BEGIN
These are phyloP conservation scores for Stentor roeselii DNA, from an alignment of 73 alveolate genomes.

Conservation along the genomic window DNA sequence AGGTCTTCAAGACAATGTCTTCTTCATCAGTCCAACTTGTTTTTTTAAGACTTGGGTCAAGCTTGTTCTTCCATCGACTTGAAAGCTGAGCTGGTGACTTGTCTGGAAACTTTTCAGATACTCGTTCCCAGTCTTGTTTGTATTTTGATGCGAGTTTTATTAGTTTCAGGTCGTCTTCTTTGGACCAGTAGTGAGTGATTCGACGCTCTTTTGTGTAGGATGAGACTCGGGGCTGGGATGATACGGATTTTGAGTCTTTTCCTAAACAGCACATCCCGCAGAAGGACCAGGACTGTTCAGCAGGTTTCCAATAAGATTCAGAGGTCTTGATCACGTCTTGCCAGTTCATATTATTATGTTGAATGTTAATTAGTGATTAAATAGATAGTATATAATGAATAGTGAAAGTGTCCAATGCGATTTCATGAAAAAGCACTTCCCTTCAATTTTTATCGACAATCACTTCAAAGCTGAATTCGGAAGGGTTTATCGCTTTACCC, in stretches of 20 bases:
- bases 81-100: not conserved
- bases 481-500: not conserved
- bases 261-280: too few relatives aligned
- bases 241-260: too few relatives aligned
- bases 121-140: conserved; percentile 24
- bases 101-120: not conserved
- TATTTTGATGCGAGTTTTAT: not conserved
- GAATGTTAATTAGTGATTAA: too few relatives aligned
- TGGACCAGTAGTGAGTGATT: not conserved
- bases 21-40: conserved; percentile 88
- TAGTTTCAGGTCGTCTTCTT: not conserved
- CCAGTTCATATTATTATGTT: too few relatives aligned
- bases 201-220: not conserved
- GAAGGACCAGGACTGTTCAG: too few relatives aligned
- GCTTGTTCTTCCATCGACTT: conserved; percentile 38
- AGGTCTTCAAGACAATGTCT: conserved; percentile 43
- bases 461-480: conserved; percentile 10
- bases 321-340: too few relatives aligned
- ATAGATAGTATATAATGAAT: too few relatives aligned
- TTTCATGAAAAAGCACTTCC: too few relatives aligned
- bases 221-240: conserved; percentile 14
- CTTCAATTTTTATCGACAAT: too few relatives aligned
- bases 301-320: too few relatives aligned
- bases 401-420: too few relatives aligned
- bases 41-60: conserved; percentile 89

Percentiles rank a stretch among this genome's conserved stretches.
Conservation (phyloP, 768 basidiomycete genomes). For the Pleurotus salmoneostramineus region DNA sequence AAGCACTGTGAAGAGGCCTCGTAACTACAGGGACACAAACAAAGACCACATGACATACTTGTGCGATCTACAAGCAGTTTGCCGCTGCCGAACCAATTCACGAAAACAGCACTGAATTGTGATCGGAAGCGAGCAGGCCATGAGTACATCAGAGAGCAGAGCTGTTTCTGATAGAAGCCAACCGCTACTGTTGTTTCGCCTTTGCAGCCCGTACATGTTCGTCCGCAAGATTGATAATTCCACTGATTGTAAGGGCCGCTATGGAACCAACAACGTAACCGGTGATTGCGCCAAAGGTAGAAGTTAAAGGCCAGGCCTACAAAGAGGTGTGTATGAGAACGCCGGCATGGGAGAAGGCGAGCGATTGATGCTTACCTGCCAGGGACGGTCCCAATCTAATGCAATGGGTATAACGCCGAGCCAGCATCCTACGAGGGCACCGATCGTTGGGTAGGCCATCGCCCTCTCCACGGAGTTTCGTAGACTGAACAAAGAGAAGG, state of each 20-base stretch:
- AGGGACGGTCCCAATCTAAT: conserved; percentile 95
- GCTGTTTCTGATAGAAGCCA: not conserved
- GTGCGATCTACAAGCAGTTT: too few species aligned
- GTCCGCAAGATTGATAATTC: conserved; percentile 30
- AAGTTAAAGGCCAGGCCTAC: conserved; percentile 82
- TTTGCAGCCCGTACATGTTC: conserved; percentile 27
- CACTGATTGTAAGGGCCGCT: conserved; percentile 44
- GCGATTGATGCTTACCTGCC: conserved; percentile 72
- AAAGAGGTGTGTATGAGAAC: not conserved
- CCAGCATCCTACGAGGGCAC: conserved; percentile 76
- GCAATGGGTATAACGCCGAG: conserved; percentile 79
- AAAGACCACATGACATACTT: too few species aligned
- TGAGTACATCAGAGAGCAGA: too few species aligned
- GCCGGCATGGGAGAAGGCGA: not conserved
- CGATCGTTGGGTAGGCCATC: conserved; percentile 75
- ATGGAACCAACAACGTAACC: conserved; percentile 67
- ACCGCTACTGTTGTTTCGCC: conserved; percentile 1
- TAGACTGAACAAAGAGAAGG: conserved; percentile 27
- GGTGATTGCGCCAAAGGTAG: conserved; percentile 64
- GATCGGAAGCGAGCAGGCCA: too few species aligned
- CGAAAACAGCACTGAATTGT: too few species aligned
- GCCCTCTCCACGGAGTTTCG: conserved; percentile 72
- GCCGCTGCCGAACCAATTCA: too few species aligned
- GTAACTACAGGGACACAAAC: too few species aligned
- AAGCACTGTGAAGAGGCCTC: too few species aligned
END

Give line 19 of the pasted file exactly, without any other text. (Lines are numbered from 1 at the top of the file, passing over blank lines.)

- bases 461-480: conserved; percentile 10